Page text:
How India gears up for the Festival of Lights

They say India is the land of festivals. No matter what month of the year it is, there is always some major festival round the corner in India. Home to people of various religions, India is one of the most secular lands on the planet. People across the country get together in festivities regardless of the religion celebrating the festival. Even with so many festivals that mean such a big deal to the people of this country, there is one festival that unanimously stands out as the country’s most prominent festival, event and celebration. Yes, it’s the Festival of Lights – Diwali. It would be fair to say that Diwali is the biggest festival celebrated by Indians both in the country as well as abroad. People often look forward to this festive season much like people look forward to Christmas in the west. The legend associated with Diwali is that it is celebrated to mark the return of Hindu deity Rama and his wife Sita after being exiles for years. Rama defeated the evil king Ravana (which is marked on the day of Dussehra) to return home with Laxman, Hanuman, Sita and the rest of his troupe on this day. He was welcomed by the lighting of numerous lamps and the day came to be celebrated by Hindus as Diwali. Diwali 2017 dates are October 17 to October 21. Here’s what each of these days stands for:


October 17: Dhanteras


It’s the 13th day of the lunar fortnight and honors Dhanvantari, a Lord Vishnu incarnation. It is considered to be an auscpicious day to purchase gold.


October 18: Chhoti Diwali or Naraka Chaturdashi


Legend has it that Lord Vishnu and Goddess Kali destroyed the demon Narakasura on this day. On this day, you can witness demon Narakasura effigies being burned in Goa. In West Bengal, where Goddess Kali is a revered deity, celebrations and prayers are held in her honour.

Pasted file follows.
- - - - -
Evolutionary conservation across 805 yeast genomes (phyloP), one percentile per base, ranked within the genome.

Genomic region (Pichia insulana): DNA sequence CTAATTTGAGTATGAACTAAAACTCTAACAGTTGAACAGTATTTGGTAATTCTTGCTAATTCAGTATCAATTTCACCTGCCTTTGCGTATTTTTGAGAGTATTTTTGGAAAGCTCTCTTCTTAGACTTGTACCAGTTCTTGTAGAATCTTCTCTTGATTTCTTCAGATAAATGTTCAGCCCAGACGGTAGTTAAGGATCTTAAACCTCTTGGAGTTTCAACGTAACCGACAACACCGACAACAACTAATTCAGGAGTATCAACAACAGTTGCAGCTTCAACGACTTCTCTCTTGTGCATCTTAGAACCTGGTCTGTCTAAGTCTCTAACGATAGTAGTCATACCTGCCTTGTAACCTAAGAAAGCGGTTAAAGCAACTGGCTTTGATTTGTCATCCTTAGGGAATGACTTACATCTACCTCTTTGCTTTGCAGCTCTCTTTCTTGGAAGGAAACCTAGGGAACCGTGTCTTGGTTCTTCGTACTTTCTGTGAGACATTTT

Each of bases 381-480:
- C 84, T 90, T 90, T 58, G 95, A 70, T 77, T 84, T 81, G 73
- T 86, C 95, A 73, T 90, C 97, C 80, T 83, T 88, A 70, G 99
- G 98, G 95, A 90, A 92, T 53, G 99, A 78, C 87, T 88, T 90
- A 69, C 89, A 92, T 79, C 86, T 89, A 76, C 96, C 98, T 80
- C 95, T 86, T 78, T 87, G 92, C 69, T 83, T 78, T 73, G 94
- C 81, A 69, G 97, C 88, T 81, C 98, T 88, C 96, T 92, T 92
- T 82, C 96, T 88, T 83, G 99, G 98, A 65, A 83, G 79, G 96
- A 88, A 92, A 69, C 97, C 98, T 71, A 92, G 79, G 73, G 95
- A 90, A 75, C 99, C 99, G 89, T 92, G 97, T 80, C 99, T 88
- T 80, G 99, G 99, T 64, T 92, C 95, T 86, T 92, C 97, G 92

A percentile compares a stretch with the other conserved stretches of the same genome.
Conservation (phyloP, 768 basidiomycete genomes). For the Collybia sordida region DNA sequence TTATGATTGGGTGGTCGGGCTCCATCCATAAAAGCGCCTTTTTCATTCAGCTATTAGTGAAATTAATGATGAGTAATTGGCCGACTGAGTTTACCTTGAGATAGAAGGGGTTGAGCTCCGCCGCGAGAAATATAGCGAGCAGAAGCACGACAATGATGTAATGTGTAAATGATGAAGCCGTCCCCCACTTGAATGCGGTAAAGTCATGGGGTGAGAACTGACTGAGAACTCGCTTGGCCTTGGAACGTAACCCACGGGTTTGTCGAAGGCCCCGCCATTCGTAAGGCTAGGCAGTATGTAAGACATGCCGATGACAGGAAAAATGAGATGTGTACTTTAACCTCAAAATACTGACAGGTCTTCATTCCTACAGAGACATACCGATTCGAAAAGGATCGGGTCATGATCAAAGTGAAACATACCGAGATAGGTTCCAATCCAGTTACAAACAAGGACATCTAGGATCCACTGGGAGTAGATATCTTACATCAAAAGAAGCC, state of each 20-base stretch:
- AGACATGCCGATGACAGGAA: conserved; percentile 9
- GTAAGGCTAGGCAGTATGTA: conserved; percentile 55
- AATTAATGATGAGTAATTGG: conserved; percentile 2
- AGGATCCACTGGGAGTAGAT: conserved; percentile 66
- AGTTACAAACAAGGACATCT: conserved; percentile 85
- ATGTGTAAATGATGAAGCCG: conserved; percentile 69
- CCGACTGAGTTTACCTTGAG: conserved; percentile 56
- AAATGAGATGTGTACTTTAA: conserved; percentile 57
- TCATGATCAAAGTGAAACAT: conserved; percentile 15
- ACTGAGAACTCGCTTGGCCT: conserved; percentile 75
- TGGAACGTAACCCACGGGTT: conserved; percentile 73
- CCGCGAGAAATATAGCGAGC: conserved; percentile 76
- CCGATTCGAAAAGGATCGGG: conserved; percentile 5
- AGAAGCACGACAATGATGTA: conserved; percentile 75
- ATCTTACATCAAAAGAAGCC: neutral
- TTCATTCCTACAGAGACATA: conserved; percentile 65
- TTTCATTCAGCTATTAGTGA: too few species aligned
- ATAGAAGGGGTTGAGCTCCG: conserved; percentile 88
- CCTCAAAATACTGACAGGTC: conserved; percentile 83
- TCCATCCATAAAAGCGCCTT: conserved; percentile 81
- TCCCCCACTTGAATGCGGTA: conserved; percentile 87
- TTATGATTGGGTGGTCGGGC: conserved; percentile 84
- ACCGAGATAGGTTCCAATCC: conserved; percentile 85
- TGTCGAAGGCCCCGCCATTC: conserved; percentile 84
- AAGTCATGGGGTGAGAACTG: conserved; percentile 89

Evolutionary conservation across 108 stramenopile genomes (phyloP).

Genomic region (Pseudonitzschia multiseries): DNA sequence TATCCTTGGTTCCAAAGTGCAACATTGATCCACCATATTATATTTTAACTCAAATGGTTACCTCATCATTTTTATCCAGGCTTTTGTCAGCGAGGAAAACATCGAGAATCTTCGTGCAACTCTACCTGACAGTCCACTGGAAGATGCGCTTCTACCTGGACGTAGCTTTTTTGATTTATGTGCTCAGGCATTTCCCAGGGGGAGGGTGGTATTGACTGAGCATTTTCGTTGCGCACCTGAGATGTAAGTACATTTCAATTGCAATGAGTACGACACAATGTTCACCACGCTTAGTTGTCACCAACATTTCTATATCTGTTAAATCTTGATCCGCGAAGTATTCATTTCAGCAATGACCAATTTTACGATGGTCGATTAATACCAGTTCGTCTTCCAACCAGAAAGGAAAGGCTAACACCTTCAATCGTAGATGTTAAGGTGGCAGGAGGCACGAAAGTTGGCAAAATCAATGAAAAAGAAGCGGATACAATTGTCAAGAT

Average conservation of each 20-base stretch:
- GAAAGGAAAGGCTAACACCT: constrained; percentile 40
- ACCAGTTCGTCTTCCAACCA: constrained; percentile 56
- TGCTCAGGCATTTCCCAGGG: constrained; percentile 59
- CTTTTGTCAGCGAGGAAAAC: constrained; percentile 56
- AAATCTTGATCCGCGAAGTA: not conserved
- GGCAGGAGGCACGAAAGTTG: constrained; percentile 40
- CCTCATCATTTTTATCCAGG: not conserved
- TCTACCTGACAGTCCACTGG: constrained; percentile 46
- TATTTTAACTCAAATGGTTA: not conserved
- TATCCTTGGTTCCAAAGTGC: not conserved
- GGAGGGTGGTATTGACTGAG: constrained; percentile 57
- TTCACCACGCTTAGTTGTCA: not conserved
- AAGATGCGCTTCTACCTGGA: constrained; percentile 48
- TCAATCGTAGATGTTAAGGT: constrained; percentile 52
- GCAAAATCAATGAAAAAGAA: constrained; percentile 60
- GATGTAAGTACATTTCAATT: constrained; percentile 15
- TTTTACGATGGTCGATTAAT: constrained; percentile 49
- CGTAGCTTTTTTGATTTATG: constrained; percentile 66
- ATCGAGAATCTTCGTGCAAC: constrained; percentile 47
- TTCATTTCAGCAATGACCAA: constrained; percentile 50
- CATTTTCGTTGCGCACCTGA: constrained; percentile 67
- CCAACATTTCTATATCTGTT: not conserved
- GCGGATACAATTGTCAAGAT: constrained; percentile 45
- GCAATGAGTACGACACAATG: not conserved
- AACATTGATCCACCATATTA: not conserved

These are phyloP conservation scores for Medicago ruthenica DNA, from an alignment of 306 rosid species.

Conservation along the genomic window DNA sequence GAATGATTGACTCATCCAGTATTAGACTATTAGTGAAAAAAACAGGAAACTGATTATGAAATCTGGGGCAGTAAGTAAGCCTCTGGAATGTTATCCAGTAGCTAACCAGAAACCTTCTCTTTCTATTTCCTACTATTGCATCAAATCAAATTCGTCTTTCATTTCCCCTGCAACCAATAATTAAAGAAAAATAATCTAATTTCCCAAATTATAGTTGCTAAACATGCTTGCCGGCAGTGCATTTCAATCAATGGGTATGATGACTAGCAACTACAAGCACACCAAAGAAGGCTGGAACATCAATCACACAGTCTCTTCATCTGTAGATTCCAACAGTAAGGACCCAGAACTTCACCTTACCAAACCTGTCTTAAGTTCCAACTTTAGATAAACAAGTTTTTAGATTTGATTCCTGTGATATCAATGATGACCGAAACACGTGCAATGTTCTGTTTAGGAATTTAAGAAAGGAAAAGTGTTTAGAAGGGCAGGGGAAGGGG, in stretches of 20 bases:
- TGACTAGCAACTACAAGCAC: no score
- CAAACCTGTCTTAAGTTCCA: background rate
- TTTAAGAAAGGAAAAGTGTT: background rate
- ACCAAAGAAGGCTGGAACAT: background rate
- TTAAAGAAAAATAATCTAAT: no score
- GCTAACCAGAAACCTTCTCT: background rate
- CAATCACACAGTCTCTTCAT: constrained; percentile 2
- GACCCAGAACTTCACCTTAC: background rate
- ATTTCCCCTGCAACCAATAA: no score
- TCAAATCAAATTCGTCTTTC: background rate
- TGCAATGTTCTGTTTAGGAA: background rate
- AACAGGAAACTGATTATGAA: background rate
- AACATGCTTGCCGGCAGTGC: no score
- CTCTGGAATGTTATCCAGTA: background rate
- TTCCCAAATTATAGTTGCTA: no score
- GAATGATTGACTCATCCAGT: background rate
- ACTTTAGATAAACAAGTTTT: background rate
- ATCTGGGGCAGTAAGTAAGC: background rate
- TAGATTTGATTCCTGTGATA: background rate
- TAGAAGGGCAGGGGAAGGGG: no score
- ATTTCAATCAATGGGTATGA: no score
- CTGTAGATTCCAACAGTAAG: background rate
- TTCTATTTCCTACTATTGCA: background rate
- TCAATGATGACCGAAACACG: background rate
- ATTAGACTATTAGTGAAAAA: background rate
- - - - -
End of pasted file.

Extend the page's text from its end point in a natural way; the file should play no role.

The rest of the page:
October 19: Amavasya and Laskhmi Puja


This day is believed to be the commencement of Diwali as it is the day of the Lakshmi puja. People all over India offer prayers to Lakshmi praying for wealth and prosperity. Most schools and offices have holidays on the day of Lakshmi Puja. In many ways, this is the actual day of Diwali. CHECK OUT Best Places to Visit near Delhi on the Long Diwali 2017 Weekend


October 20: Govardha Puja,  Bali Puja


The fourth Diwali day has different kinds of significance in different parts of India. In Gujarat, this day is celebrated as the beginning of the New Year. In northern parts of the country, this is the day of Govardhan puja as it is believed to be the day when Krishna defeated Indra. To celebrate this day, devotees prepare a variety of vegetarian food and offer it to the lord. And in Maharashtra, this day is celebrated as Bali puja to seek the blessings of king Bali.


October 21: Bhai Duj


On the day of Bhai dooj, sisters host feasts for their brothers which the whole family ends up enjoying. It is the equivalent of Raksha Bandhan, only this time the day is more for brothers than for sisters.

Leave a comment